INTRODUCTION: Abdominal ultrasound (US) and CT are important tools for the initial evaluation of patients with liver disease. Our study aimed to determine the accuracy of these methods for diagnosing cirrhosis.

METHODS: In all, 377 participants from 4 prospective cohort studies evaluating patients with various liver diseases were included. All patients were included between 2017 and 2022 and had undergone a liver biopsy as well as US and/or CT. Using the histological assessment as the gold standard, we calculated diagnostic accuracy for US and CT. Liver biopsies were evaluated by expert histopathologists and diagnostic scans by experienced radiologists.

RESULTS: The mean age was 54 ± 14 years and 47% were female. Most patients had NAFLD (58.3%) or alcohol-associated liver disease (25.5%). The liver biopsy showed cirrhosis in 147 patients (39.0%). Eighty-three patients with cirrhosis had Child-Pugh A (56.4% of patients with cirrhosis) and 64 had Child-Pugh B/C (43.6%). Overall, the sensitivity for diagnosing cirrhosis by US was 0.71 (95% CI 0.62-0.79) and for CT 0.74 (95% CI 0.64-0.83). The specificity was high for US (0.94, 95% CI 0.90-0.97) and for CT (0.93, 95% CI 0.83-0.98). When evaluating patients with Child-Pugh A cirrhosis, sensitivity was only 0.62 (95% CI 0.49-0.74) for US and 0.60 (95% CI 0.43-0.75) for CT. For patients with Child-Pugh B/C, sensitivity was 0.83 (95% CI 0.70-0.92) for US and 0.87 (95% CI 0.74-0.95) for CT. When limiting our analysis to NAFLD (20% with cirrhosis), the sensitivity for US was 0.45 (95% CI 0.28-0.64) and specificity was 0.97 (95% CI 0.93-0.99).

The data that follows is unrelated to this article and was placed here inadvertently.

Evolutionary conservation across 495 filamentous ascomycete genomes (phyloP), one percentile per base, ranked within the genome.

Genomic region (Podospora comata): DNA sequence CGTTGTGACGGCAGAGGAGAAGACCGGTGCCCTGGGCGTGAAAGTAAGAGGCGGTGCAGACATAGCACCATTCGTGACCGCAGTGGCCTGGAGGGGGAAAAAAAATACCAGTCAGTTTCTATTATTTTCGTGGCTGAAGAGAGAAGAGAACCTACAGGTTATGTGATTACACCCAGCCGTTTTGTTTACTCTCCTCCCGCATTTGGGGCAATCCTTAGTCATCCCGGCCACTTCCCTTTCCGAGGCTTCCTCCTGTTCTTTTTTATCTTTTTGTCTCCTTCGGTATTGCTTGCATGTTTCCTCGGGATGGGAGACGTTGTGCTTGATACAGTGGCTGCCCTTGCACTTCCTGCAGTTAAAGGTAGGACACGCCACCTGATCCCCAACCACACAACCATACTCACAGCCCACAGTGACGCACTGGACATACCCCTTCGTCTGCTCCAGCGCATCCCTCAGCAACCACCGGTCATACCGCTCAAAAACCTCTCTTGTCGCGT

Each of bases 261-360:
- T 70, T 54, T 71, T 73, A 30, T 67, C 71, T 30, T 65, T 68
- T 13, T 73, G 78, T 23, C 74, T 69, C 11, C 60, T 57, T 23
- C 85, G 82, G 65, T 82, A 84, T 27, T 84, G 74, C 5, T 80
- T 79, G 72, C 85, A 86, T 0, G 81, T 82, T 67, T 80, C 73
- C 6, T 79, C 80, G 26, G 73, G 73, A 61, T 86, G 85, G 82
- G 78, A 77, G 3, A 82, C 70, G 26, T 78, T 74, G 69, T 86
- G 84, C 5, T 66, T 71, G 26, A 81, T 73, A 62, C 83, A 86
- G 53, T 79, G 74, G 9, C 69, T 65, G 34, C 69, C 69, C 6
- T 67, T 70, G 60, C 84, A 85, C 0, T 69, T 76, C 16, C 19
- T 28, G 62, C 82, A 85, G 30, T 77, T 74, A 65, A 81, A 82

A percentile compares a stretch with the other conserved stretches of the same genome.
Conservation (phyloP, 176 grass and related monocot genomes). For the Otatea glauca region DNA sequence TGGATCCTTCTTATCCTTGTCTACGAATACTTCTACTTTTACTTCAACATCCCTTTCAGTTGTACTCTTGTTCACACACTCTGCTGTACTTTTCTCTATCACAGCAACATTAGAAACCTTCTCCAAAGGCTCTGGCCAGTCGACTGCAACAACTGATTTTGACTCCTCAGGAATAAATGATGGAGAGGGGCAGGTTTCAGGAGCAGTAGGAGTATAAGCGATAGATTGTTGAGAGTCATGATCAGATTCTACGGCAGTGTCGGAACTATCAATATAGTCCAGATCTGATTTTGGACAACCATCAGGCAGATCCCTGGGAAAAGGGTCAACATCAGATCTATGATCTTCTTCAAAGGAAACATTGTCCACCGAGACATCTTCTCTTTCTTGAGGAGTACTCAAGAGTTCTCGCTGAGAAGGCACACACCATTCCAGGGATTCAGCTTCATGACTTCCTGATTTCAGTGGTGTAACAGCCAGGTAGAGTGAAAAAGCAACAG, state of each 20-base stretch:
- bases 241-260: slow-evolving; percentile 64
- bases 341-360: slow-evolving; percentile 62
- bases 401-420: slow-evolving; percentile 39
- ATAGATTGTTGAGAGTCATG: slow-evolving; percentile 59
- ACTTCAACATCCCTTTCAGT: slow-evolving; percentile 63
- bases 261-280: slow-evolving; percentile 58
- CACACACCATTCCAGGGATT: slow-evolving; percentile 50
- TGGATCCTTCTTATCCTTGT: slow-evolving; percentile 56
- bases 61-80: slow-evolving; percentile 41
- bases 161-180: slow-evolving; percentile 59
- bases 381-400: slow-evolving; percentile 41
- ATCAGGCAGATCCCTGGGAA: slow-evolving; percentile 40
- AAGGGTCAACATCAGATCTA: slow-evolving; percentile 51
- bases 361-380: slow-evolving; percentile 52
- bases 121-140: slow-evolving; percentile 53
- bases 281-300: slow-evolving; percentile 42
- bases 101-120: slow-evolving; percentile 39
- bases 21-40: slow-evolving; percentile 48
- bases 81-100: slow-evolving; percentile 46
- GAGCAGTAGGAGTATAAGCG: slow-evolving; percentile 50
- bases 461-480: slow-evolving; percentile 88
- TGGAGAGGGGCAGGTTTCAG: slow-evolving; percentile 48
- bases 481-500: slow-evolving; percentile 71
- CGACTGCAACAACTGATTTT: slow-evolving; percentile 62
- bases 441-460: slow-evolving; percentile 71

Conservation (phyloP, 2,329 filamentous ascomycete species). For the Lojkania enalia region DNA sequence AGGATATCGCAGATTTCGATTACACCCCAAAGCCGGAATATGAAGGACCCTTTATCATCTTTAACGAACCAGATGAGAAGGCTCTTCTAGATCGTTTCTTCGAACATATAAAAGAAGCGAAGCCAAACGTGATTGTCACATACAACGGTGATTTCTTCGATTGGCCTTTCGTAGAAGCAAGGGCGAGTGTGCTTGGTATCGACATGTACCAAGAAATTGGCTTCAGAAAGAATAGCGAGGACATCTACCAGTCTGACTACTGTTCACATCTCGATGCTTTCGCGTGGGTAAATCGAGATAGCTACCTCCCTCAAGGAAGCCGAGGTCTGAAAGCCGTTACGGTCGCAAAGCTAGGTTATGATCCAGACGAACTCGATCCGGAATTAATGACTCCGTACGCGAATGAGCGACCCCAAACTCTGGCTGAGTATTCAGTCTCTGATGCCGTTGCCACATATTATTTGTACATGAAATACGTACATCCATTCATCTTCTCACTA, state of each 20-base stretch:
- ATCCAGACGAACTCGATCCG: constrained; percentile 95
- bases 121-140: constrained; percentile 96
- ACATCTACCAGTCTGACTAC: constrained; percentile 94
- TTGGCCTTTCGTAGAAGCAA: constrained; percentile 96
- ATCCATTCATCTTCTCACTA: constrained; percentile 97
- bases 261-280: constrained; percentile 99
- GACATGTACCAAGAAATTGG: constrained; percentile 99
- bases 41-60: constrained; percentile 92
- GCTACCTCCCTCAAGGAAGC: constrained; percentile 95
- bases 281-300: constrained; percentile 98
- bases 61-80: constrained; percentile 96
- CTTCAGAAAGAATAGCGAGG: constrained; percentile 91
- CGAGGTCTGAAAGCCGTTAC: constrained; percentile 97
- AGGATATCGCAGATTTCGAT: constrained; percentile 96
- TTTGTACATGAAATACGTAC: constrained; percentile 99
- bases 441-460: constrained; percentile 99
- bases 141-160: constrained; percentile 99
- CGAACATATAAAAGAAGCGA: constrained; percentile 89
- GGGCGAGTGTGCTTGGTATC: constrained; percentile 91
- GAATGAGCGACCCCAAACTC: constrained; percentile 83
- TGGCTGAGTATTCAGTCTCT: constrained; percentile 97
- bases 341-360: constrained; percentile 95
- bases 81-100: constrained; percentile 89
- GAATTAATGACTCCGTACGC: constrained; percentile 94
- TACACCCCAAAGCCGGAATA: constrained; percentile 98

CONCLUSION: US and CT show moderate sensitivity and may potentially overlook compensated cirrhosis underlining the need for additional diagnostic testing.

TidsskriftHepatology communications
Udgave nummer9
StatusUdgivet - 1 sep. 2023


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